This week we’re starting to see some of 2012′s movies hit DVD and Blu-ray, and still some of 2011′s best (and want-to-be bests). The best of the lot is the original TV miniseries version of Tinker Tailor Soldier Spy, with Alec Guiness playing the role that gave Gary Oldman an Oscar nomination. It’s not a great week for Blu-ray, but as always, there’s at least some stuff to grab.
- Contraband: Mark Wahlberg is up against a wall here, folks. His family drags him back into the smuggling business, and he’s got to deal with Giovani Ribisi in over-acting mode. Though I like Wahlberg as a performer, this is a very modest film that features a great cast that includes Ben Foster, Kate Beckinsale, Lukas Haas, J.K. Simmons, Diego Luna, and David O’Hara.
- Pariah: Pariah follows a young black lesbian struggling with her identity in a culture that doesn’t necessary accept her for what she is. I heard very mixed things about the movie. which may have to do with this material feeling very familiar to those who lived through 90′s independent cinema.
- 1900: Bernardo Bertolucci’s misfire is a fascinating failure that offers great sequences, and a mess of a narrative. The film stars Robert De Niro and Gerard Depardieu as a rich man and a poor man going through the communist revolution. There’s a great performance by Donald Sutherland as the bad guy and there’s lots to admire – even if the film never becomes the epic it was intended to be.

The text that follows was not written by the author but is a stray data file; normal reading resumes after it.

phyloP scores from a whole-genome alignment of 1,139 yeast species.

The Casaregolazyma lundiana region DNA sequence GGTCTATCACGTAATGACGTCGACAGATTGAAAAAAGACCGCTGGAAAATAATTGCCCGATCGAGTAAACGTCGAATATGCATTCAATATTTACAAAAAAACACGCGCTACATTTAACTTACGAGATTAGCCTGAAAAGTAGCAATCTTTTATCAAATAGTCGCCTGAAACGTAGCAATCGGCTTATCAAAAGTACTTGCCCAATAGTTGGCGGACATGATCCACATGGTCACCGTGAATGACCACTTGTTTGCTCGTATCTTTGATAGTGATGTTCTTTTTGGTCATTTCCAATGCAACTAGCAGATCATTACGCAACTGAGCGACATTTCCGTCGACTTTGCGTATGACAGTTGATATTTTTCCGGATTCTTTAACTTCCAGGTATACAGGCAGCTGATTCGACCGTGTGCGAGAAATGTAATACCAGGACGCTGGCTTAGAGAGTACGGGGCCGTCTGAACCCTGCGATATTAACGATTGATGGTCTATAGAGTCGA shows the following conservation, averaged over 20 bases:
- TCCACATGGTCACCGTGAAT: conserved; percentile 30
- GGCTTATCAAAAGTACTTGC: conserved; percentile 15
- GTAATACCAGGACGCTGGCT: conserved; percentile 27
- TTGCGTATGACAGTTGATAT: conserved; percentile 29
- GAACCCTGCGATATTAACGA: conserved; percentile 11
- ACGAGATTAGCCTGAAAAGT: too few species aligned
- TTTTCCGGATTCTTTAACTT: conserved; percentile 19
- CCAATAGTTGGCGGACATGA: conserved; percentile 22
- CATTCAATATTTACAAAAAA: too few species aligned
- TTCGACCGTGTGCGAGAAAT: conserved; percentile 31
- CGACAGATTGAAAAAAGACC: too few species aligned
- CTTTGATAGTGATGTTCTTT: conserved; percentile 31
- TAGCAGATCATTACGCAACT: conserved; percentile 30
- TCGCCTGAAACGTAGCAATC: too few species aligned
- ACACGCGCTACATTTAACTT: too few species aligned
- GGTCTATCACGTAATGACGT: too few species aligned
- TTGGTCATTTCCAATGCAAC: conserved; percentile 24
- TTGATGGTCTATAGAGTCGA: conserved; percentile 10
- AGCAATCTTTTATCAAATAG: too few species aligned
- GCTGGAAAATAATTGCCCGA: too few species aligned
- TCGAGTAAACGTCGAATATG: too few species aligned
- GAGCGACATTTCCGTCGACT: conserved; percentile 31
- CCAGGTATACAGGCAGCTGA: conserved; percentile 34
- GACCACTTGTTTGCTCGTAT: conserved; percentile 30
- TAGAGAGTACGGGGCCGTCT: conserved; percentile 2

- Camelot: 45th Anniversary Edition: One of the big 60′s musicals that was considered a box office flop, it’s weird to see what films become classics because people like them, and which become “classics” because of marketing.
- Killer Nun: How do you not want to see this film based on the title alone?
- Tinker, Tailor, Soldier, Spy: For those who liked the recent filmed version of John Le Carre’s classic spy novel, the British TV version is also excellent, and points out how amazing the film adaptation is. Alec Guiness leads a good cast in the story of a great secret agent who was laid off, but brought back to find out which one of his old associates is a spy. It’s definitely stuck in TV movie mode (it’s not fair to call it slow, but it’s visually unimaginative), but if you like the novel, it’s a must-see.
What are you picking up this week?